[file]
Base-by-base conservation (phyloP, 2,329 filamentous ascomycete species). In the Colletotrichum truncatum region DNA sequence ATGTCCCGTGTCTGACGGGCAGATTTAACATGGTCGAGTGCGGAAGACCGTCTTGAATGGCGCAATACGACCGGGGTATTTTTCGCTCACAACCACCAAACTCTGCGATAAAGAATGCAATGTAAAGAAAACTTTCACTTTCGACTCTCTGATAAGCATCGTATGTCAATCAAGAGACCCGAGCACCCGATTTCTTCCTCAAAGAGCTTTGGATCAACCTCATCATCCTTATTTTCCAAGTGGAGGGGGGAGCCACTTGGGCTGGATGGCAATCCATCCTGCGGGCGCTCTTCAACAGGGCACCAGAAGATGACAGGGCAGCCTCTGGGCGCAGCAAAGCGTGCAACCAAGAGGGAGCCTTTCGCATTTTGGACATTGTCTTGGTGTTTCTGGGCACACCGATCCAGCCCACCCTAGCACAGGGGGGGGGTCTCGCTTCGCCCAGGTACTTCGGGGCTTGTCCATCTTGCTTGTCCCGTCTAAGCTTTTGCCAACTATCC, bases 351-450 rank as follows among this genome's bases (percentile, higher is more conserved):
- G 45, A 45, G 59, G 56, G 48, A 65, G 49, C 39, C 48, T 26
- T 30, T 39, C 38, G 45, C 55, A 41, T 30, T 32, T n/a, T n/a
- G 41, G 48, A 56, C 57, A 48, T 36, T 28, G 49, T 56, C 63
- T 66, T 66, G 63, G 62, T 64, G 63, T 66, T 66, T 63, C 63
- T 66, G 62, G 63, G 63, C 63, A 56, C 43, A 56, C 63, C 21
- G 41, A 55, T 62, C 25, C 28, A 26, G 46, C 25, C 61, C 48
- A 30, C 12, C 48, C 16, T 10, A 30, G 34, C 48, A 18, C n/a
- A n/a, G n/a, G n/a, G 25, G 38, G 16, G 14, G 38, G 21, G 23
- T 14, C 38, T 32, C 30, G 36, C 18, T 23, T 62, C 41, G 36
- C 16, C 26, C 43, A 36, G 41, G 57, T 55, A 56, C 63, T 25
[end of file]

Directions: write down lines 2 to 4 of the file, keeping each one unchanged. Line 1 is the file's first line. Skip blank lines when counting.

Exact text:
- G 45, A 45, G 59, G 56, G 48, A 65, G 49, C 39, C 48, T 26
- T 30, T 39, C 38, G 45, C 55, A 41, T 30, T 32, T n/a, T n/a
- G 41, G 48, A 56, C 57, A 48, T 36, T 28, G 49, T 56, C 63